To what lengths are you willing to go to get your way? For the Jews in Jerusalem to continue their hunt for Paul and devise such a scheme for his murder two years since he had been in the city clearly reveals that they were obsessed with the idea of punishing him. It leaves us wondering whether they had been plotting the entire time as to how they would be able to get rid of him. Sadly, this obsession with Paul could have become so all-consuming that it had an effect on every part of their lives.

Paul was living quite peaceably as a prisoner in Caesarea. This is a beautiful sea-side town and he seems to have had pretty decent quarters with people who cared for his personal needs. You don’t get the sense that it was altogether uncomfortable. However, for the Jewish leaders in Jerusalem — they just couldn’t let it go! They and their family members had to suffer the consequences of their obsession while Paul went on sharing his faith with everyone he encountered.

If someone has done something to you, legitimately or not, holding a grudge for an extended period of time will do nothing to help the situation. Those with the grudge were the ones unhappy — not Paul! Their obsession led them to lying, manipulation and a planned murder. That’s a long way to go for a religious official and gives us a glimpse of the depths of their obsession with revenge. They hated Paul!

Today we celebrate the beginning of Lent. This is a special season of reflection, a time when we intentionally deny ourselves so that we may participate in the life of the suffering servant, Christ. We don’t need any distractions and for that to happen we just may need to let some things go. Let go of the pain of the past and the damaged relationships. Let go of the people who have mistreated you. Let go of the frustrating limitations placed upon ourselves by our own self-doubt.

Obsession with the past is self-destructive. Leave the things of the past behind and move into a season of focus on Christ. Today we are challenged to “repent, and believe the Gospel.” Repent of the obsessions and leave them behind, moving into a new future where we live united with Christ, the one who sets us free!


Lord, please help me keep my eyes on you as I follow you in this journey.  Amen.

Tuesday, February 17, 2015

Just the Right Words


Acts 24:24   Some days later when Felix came with his wife Drusilla, who was Jewish, he sent for Paul and heard him speak concerning faith in Christ Jesus.  25 And as he discussed justice, self-control, and the coming judgment, Felix became frightened and said, “Go away for the present; when I have an opportunity, I will send for you.”


While Paul was a prisoner in Caesarea he was called to speak before Felix and Drusilla. He had a moment, an opportunity to share with these people, and he would need to use just the right words. His words reflect the passion of his heart. This is no defense of Paul’s behavior, nor is it a request for freedom. Instead, Paul’s focus was on the spiritual lives of the two individuals who sat before him, listening to what he had to say. Another angle would have been to argue doctrine, but he wanted them to come to know Christ, and so putting away any selfish gain, he began to preach to Felix and Drusilla.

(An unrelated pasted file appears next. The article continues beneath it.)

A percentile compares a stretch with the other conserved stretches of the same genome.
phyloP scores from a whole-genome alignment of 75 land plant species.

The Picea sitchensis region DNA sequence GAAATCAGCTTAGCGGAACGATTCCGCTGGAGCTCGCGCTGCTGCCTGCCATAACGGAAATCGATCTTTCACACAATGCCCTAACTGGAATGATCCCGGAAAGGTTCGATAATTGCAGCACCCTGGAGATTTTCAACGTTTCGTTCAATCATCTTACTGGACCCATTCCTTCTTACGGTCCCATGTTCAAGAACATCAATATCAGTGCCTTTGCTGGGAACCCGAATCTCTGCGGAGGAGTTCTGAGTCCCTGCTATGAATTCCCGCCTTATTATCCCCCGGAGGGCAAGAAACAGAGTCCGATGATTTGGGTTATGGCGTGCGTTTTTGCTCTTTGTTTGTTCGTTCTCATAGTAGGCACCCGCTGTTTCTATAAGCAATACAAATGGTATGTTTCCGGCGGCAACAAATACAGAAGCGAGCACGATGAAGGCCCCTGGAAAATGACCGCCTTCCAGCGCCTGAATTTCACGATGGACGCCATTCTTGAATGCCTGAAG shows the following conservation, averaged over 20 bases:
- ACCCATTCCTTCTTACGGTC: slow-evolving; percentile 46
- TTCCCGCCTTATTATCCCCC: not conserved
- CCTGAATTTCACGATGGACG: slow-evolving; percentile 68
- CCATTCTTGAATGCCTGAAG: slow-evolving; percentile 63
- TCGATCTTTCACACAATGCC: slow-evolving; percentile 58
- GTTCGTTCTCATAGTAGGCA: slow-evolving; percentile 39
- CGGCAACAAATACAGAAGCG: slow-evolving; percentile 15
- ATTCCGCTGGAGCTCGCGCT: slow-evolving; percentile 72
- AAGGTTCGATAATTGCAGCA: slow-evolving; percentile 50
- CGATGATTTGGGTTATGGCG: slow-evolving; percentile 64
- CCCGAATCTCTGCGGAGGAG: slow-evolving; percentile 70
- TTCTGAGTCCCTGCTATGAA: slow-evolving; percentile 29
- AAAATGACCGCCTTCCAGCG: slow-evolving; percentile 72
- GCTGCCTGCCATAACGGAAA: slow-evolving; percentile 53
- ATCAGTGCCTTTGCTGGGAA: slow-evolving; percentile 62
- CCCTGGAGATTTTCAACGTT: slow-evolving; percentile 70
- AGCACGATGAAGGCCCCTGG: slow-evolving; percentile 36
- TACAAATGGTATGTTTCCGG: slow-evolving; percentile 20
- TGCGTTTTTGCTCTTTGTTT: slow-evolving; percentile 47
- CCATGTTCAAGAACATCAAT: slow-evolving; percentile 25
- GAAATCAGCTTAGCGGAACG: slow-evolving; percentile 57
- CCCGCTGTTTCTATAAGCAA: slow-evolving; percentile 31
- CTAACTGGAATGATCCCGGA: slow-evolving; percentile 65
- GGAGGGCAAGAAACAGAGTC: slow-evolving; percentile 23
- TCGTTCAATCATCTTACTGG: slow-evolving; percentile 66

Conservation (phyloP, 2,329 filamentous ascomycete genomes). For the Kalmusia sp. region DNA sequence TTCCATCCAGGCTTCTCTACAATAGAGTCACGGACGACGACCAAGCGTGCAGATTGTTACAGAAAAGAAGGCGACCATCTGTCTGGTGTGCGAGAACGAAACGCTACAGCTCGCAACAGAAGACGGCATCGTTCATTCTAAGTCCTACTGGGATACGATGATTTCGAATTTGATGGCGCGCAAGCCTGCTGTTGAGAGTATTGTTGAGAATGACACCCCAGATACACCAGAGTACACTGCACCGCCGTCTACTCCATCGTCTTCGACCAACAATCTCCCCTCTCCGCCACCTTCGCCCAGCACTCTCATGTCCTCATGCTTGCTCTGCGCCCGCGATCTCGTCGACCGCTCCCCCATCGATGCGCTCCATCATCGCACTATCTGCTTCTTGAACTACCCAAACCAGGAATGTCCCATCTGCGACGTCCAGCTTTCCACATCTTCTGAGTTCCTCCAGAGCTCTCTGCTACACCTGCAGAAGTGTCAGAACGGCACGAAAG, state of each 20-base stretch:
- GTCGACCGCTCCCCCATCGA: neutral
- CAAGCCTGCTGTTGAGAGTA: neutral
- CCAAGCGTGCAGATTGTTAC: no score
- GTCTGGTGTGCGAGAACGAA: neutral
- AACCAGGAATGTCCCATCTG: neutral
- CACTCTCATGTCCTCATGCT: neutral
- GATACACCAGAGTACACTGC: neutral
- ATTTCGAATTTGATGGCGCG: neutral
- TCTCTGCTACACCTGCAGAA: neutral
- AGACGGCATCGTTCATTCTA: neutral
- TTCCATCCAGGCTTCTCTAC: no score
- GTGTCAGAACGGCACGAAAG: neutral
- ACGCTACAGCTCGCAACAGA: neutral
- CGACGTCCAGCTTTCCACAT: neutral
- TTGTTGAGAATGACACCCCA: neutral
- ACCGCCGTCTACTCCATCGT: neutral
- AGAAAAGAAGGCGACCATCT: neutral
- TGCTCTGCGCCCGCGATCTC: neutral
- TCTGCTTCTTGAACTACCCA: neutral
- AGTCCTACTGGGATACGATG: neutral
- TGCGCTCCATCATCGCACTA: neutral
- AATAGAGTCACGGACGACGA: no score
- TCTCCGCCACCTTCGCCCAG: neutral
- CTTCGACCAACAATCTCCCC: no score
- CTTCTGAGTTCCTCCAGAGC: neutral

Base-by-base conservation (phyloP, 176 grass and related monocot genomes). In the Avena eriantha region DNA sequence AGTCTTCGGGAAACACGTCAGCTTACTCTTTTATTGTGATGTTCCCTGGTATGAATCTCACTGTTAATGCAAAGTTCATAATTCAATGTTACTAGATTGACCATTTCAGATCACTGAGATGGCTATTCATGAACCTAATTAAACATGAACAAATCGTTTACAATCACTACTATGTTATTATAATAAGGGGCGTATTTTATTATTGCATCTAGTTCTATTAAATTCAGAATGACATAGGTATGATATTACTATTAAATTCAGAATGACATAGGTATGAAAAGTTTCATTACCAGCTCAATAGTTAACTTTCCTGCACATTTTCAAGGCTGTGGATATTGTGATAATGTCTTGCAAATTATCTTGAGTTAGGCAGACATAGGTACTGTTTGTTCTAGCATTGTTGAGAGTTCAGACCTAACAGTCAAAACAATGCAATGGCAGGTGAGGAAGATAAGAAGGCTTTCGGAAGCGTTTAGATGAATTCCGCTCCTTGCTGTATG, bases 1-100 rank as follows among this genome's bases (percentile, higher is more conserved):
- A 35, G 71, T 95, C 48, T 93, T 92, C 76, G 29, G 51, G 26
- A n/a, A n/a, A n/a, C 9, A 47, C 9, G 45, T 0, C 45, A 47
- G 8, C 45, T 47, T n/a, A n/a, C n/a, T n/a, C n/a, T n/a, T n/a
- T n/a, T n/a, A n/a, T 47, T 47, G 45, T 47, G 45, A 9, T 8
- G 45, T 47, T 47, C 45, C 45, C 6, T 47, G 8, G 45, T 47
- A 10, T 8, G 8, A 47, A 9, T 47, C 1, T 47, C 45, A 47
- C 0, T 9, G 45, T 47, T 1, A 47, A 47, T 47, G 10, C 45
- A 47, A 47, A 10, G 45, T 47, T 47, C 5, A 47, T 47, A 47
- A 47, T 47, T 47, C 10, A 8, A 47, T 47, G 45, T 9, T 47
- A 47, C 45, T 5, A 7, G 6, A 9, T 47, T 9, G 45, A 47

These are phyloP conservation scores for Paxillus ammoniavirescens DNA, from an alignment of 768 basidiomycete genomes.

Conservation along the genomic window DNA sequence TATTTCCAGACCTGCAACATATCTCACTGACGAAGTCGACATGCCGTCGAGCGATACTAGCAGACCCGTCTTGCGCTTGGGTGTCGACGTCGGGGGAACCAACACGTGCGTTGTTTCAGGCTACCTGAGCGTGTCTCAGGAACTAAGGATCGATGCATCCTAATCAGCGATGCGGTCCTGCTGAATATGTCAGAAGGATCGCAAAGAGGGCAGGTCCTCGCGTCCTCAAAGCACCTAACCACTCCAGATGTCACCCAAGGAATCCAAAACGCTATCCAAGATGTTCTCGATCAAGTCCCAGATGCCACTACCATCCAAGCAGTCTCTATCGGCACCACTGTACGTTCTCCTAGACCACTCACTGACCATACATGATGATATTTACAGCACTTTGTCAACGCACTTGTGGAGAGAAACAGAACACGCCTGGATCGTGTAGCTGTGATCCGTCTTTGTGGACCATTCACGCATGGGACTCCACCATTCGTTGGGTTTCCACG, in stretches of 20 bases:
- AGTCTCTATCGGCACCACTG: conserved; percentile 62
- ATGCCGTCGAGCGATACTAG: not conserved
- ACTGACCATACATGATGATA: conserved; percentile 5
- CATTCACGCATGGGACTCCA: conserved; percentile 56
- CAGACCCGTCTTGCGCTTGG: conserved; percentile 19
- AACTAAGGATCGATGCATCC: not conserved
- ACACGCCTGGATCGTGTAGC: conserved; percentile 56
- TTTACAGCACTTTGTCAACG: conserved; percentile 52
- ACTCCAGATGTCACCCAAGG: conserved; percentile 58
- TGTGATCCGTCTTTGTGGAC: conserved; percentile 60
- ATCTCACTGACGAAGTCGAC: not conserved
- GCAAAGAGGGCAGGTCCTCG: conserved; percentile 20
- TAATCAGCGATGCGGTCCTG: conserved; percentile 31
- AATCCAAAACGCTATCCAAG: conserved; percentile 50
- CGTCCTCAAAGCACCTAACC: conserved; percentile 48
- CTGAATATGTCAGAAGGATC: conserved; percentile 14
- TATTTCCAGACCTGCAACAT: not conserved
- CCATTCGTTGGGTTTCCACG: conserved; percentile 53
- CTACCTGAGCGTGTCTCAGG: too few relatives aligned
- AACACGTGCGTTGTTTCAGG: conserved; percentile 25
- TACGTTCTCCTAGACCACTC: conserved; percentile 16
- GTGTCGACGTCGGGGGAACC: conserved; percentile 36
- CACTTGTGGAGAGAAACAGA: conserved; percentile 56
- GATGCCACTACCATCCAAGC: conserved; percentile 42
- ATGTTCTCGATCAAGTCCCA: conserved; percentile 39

He basically preaches a three point sermon — one that hits home with the audience. Why would Paul preach a sermon on “justice, self-control, and the coming judgment” to these two individuals? Justice was a topic about which they needed to hear — for Felix was a corrupt leader. He was disappointed by Paul’s words because he was really waiting around for a bribe. He would have set Paul free for the right amount of money. He did not follow the laws, or conveniently founds ways around them when it was in his best interest. He did not practice justice with those around him, but did as he pleased. Point one of the sermon hit him hard for he was listening with a corrupted hand outstretched, awaiting under-the-table funds to pay for Paul’s freedom.

Point two was far too personal! These two had thrown away all self-control, for when they had met Drusilla was married to another man. She left her husband to marry Felix and this was known far and wide. In addition to this, she was Jewish and would have been raised according to the law. Now she was married to a pagan, and a corrupt pagan at that. More than likely their lives were defined by a lack of self-control, ruled by their passions and self-serving desires.

Point three would have made them both tremble. There would be a day of reckoning and they would be held accountable for their behavior! This was a prisoner telling the governing authority that they would be the ones who would be the one judged. Drusilla would have known enough about God’s coming judgement to be afraid and Paul spoke with such authority that even Felix “became frightened.”

Instead of responding to the words which had been spoken, they sent Paul away. But Paul had won the day, he had just the right words, speaking to them about the life that ought to be lived, and they were convicted.


From Paul we can learn some simple ways in which to engage the world around us. Too many of us are fearful of sharing our faith while we are surrounded by the Felix and Drusilla’s of the day.

1) Paul spent time in prayer. He got to know the heart of Jesus Christ and prayed for wisdom.

2) Paul studied! He spent much time studying the Scriptures, but not only that, he was very well educated in many ways. He would have read numerous other pieces of literature and was able to adapt to his context. He was also a student of the culture and the people to whom he felt called. He knew the details of Felix and Drusilla’s lives so that he was able to use just the right words so that he might lead them to Christ.